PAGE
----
Acquired immunodeficiency syndrome (AIDS) happens due to an infection from the human immunodeficiency virus (HIV). Over time, HIV will attack and break down the immune system, which plays a vital role in protecting the body from infections and diseases. People suffering from a weakened immune system are more likely to experience infections and are more susceptible to some types of cancer.
December is always AIDS awareness month, as it’s crucial to stay aware of this deadly disease. Frequent cancer seen in AIDS patients is Kaposi sarcoma, while other types of AIDS-defining cancers include cervical cancer and some types of non-Hodgkin lymphoma. It’s recommended for people with HIV to take the antiretroviral drug combination known as HAART (highly active antiretroviral therapy), which helps decrease the risk of getting aids-related cancer. Additionally, people with HIV cancer that’s not strongly linked with AIDS have a much greater survival rate by taking HAART, whether liver cancer, anal cancer, or Hodgkin lymphoma.
Aids Related Cancer – Can HIV Cause Cancer?
Understanding the risk factors between HIV and cancer is vital in staying proactive against this deadly disease. The suppression of the immune system, exposure to tobacco, and infection with cancer-related viruses are all significant risk factors. Fortunately, some types of cancer are much more likely to be curable by scheduling a preventative screening at a medical facility. Catching HIV-related cancer during its early stage can significantly increase your chance of experiencing a full recovery. A few common examples of screening for AIDS-related cancer include anal, and cervical Pap smears.
How AIDS-Related Cancer Treatment Continues to Evolve
The treatment for HIV cancer continues to change over time due to advances in medical research. For example, someone recently diagnosed with HIV/AIDS Kaposi sarcoma will most likely be treated with antiretroviral therapy. This treatment helps build a more robust immune system, which is essential in fighting against HIV cancer. Another significant advancement in treating aids-related cancer is understanding how to treat people with non-Hodgkin lymphoma. Initially, many doctors were concerned that a weakened immune system due to HIV/AIDS would not handle chemotherapy for treating and curing non-Hodgkin lymphoma.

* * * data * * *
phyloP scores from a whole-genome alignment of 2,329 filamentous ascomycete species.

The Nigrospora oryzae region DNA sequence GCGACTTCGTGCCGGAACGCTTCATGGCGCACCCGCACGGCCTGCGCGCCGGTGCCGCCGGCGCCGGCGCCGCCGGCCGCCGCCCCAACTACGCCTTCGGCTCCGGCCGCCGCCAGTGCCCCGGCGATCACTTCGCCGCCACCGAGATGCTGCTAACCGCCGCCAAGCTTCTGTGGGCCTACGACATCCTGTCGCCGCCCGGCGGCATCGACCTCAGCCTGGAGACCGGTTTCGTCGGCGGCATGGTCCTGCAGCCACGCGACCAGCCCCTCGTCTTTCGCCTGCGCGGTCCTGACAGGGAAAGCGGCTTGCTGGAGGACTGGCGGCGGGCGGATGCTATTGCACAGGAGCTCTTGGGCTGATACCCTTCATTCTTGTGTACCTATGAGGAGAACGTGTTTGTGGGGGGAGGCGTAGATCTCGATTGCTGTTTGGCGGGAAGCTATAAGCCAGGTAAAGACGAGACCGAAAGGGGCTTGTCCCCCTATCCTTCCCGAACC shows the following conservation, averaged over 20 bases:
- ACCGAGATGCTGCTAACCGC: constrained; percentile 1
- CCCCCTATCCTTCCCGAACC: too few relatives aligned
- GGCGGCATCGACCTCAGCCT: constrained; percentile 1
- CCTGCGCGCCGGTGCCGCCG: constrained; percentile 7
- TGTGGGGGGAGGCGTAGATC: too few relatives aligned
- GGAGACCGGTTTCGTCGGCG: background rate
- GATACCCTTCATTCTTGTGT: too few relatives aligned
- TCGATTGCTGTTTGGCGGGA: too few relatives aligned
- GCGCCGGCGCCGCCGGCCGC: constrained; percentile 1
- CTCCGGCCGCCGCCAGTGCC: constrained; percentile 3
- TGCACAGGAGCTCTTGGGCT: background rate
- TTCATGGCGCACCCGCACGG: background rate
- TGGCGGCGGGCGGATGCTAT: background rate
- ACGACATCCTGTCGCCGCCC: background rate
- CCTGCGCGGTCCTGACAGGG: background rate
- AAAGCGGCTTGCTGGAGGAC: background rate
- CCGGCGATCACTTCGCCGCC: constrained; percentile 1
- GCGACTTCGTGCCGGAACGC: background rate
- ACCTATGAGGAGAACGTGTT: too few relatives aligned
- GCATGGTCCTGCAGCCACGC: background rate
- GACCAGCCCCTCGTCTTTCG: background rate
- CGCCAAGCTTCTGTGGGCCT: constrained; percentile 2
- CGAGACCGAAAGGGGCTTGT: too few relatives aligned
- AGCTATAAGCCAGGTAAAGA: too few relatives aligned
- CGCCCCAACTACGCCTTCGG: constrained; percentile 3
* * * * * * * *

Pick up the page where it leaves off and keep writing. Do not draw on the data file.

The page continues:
However, a significant amount of research has happened in the last decade that shows how combining highly active antiretroviral therapy and intensive chemotherapy results in a good outcome for the patient. It’s now even possible to perform stem cell transplants for people with HIV. Many clinical trials are focused on providing treatment for cancer-associated with HIV. Understanding how immunotherapy interacts with different HIV medications and how it impacts viral load and CD4 counts are critical aspects of learning how to provide more effective HIV cancer treatment.
The Impact of AIDS-Related Cancer Treatment
Antiretroviral therapy has helped reduce HIV cancer, as researchers are continually looking at new methods to provide more effective treatment options. Diseases such as Kaposi sarcoma experienced a significant decline due to protease inhibitors in the latter half of the 1990s. Using this treatment also helped reduce the severity of disease, as it’s now more common to see milder cases limited to the skin. Even just beginning antiretroviral therapy helps boost the immune system, which is crucial in fighting against HIV cancer.
Additional Things to Consider with Antiretroviral Therapy
People receiving antiretroviral therapy are still at risk of getting diseases due to weaker immune systems. For example, a person with HIV is at greater risk of getting lymphoma, and they may also be more susceptible to different types of virally caused cancers. Other risks include Kaposi sarcoma, anal cancer, and cervical cancer. Getting vaccinated for HPV is important in staying proactive against these preventable cancers. Additional medical research is needed to understand further the relationship between the immune system, viruses, and chronic HIV infection.
Common Misconceptions About HIV and Cancer
Aids awareness month is important in dispelling common myths associated with HIV cancer. One common misunderstanding is that a diagnosis of Kaposi sarcoma means that you have AIDS, but this isn’t always true. People that are HIV-negative can still get Kaposi sarcoma. It’s also important to remember that HIV infections can be controlled using antiretroviral therapy, as many of these people have a normal life expectancy.
Understanding the relationship between HIV and cancer is key to spreading awareness and staying proactive against this disease. December is AIDS awareness month, making it necessary to learn about aids-related cancer. Learning about the different treatment options is key if you or someone you know suffers from HIV cancer. The medical world continues to evolve with additional research and clinical trials.